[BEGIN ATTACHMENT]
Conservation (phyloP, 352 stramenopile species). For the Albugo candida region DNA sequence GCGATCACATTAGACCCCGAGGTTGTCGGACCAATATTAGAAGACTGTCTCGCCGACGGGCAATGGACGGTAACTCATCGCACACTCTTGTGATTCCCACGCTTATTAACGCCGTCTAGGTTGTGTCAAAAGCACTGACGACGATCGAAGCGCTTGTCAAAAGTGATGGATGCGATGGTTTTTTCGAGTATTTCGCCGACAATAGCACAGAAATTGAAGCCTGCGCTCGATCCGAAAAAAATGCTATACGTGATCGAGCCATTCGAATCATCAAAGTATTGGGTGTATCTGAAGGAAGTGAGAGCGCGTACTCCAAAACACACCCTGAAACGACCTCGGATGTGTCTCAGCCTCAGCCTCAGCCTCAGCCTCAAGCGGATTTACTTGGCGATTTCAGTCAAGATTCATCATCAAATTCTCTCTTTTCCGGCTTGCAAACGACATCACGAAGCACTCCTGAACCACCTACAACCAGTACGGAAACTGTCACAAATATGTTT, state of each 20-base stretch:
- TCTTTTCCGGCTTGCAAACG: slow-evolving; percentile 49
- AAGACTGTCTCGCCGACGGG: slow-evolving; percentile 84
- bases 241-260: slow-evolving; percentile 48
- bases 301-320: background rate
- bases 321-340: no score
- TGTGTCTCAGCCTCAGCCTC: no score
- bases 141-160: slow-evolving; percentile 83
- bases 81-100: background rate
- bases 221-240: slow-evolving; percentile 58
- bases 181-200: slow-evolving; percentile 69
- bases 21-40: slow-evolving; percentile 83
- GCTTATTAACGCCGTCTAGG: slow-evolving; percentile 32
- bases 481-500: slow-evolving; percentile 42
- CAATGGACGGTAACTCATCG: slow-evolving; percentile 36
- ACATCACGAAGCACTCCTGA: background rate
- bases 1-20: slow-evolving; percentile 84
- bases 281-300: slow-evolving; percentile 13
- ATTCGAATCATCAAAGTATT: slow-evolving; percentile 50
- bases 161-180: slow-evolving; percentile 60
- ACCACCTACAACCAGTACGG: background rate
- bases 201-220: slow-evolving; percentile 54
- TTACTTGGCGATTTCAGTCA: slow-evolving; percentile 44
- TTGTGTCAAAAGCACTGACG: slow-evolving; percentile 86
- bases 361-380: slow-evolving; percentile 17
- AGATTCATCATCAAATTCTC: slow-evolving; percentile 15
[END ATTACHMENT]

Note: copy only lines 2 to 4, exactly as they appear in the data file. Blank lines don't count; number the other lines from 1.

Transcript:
- TCTTTTCCGGCTTGCAAACG: slow-evolving; percentile 49
- AAGACTGTCTCGCCGACGGG: slow-evolving; percentile 84
- bases 241-260: slow-evolving; percentile 48